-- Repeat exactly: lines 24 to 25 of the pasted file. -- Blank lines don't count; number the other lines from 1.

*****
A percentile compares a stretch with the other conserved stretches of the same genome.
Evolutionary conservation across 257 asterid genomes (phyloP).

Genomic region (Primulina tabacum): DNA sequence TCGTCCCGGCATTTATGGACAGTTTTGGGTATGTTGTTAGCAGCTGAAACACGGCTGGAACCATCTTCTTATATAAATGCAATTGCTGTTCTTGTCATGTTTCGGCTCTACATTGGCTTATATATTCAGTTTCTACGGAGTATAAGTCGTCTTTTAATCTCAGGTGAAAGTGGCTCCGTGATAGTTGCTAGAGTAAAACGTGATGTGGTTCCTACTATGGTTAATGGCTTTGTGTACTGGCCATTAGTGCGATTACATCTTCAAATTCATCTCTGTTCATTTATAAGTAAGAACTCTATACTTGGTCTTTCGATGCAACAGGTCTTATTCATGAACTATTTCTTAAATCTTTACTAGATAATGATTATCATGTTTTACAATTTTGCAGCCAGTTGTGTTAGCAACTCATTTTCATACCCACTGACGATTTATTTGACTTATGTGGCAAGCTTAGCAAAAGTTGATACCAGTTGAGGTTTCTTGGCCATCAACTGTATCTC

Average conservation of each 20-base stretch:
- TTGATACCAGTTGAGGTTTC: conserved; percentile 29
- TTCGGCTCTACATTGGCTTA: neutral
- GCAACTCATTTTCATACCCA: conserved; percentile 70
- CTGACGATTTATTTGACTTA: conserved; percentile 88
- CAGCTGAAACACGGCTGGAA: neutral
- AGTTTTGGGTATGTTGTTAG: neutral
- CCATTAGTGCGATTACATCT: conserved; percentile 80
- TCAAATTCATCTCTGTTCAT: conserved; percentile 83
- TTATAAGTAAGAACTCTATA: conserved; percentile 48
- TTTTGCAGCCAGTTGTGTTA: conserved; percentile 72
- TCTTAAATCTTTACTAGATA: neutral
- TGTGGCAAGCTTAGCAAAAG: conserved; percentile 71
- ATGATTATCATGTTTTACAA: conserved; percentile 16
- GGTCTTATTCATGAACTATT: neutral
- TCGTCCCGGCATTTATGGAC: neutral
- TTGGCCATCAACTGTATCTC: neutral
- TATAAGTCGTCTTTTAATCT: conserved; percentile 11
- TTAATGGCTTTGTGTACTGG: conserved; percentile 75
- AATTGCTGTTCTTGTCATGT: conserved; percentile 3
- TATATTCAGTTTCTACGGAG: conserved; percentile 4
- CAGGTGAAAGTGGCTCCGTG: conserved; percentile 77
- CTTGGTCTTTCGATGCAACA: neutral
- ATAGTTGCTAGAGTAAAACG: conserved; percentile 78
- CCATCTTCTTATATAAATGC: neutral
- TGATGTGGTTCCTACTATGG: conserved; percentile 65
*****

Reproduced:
- TATATTCAGTTTCTACGGAG: conserved; percentile 4
- CAGGTGAAAGTGGCTCCGTG: conserved; percentile 77